The task of the teacher is not to mold the mind but to enable it to grow to new dimensions, perhaps beyond the teacher’s own reach. This is how the teacher serves the present for the future.
Thinking, feeling, and willing comprise the triune brain and are the foundation of the Intuitive Learning curriculum.
The four temperaments are explained: choleric, melancholic, sanguine and phlegmatic.
With each of the senses, the human being stands in a particular relationship with himself and his environment.
All learning must be tailor-made for the learner and take advantage of what integration exists between the thinking, feeling and willing of the learner.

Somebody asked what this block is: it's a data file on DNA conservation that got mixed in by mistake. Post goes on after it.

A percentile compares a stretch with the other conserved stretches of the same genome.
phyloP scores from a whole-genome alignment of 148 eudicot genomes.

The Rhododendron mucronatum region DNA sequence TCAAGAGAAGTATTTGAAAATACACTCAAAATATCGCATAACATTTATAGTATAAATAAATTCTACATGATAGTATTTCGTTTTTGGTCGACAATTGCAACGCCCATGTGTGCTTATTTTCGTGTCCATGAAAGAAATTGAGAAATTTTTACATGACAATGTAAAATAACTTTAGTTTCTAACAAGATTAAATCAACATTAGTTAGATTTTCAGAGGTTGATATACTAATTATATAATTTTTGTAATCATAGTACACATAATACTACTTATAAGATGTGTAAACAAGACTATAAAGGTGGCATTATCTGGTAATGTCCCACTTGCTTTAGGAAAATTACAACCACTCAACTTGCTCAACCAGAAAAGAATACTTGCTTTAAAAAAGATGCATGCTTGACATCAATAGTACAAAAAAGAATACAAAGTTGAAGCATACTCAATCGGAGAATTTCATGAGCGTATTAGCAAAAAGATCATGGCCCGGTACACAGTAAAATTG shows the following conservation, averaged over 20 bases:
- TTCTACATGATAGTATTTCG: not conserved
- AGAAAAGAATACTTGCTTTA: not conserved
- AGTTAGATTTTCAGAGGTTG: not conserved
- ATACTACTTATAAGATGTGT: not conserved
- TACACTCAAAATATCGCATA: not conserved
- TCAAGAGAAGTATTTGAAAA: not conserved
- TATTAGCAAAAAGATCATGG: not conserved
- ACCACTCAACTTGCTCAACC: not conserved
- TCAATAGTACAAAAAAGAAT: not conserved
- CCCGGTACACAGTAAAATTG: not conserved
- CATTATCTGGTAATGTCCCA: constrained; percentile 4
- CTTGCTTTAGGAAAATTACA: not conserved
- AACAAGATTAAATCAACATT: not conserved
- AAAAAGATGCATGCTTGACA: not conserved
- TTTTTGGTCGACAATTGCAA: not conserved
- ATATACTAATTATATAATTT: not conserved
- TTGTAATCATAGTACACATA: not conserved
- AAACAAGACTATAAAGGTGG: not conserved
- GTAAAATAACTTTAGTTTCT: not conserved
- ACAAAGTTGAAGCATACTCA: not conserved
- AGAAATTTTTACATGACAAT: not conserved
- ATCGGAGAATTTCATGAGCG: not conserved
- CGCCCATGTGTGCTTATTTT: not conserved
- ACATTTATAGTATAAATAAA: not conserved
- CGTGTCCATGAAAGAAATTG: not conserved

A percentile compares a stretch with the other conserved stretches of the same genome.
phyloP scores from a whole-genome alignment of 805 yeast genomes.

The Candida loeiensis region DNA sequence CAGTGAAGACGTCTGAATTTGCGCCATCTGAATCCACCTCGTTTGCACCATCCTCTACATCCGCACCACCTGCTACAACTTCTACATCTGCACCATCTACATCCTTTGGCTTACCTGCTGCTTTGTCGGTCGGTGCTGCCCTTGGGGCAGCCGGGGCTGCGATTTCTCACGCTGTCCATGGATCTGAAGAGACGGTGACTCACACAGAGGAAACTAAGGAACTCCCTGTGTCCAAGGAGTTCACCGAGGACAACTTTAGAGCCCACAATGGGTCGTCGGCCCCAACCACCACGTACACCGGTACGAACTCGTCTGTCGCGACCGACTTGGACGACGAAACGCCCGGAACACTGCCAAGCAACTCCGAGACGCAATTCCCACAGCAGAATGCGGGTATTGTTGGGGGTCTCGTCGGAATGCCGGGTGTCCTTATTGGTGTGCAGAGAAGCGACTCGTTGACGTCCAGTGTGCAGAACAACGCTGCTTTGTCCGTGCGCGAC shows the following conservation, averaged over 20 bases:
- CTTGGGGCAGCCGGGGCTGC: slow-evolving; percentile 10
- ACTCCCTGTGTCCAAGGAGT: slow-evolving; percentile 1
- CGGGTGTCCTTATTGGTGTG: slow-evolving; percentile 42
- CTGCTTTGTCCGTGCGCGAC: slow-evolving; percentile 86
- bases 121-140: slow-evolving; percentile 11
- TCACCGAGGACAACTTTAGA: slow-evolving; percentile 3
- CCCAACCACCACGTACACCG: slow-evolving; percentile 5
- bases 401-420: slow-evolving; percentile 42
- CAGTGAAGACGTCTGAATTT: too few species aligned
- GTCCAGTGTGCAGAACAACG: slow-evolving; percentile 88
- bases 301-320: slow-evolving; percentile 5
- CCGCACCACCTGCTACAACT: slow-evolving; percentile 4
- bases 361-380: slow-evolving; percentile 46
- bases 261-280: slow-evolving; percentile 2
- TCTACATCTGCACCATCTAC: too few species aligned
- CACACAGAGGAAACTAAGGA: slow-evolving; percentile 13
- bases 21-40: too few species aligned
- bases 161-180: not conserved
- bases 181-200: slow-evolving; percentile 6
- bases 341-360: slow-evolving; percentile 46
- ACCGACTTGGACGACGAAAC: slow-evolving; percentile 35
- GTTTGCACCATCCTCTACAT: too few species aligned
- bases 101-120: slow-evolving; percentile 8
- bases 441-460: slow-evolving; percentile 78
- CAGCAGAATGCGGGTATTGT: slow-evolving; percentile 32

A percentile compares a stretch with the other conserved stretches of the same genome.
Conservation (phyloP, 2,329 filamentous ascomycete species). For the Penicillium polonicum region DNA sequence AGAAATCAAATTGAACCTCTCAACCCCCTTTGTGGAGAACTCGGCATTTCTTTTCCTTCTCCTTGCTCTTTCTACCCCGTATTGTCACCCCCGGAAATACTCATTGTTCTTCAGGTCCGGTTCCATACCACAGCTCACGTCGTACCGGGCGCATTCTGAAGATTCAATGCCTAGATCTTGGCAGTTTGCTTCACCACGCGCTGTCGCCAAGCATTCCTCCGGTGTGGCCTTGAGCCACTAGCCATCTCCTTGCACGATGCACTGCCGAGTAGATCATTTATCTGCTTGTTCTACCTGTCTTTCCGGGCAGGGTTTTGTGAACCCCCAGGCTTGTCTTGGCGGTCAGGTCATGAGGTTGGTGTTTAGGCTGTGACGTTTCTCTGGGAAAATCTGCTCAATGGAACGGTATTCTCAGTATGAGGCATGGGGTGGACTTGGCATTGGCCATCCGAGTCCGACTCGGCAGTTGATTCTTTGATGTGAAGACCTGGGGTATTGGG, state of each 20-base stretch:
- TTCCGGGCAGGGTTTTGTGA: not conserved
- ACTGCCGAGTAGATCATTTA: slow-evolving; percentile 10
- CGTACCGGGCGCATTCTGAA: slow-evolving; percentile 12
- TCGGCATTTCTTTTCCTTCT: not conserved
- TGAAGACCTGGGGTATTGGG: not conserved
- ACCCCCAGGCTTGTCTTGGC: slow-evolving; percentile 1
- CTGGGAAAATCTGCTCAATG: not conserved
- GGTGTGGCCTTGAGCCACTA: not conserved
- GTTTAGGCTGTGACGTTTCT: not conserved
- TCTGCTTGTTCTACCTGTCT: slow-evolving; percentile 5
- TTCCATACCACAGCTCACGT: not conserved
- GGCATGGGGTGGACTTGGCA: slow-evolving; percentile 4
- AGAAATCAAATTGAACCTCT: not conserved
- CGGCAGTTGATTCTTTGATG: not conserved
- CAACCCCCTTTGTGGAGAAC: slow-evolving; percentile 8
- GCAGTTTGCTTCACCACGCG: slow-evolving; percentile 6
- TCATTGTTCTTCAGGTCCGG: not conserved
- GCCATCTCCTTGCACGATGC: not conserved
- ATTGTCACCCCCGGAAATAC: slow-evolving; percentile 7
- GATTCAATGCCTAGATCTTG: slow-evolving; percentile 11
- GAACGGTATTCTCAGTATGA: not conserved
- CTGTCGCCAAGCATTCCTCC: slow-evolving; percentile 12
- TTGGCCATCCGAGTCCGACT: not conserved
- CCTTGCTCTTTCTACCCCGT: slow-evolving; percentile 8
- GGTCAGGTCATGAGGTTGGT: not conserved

Considerations for creating the learning community.
Introduction to Intuitive Learning contrasted with other methods and educational philosophies, including brain-based learning, thematic block scheduling, rhythm of the day, and the classroom environment and role of the teacher.
A variety of learning theories are explored, including constructionism, cognitive apprenticeship, reciprocal teaching, Socratic methodology, project-based learning, Waldorf, discovery learning, metacognition, experiential, inquiry-based learning, unschooling, and more.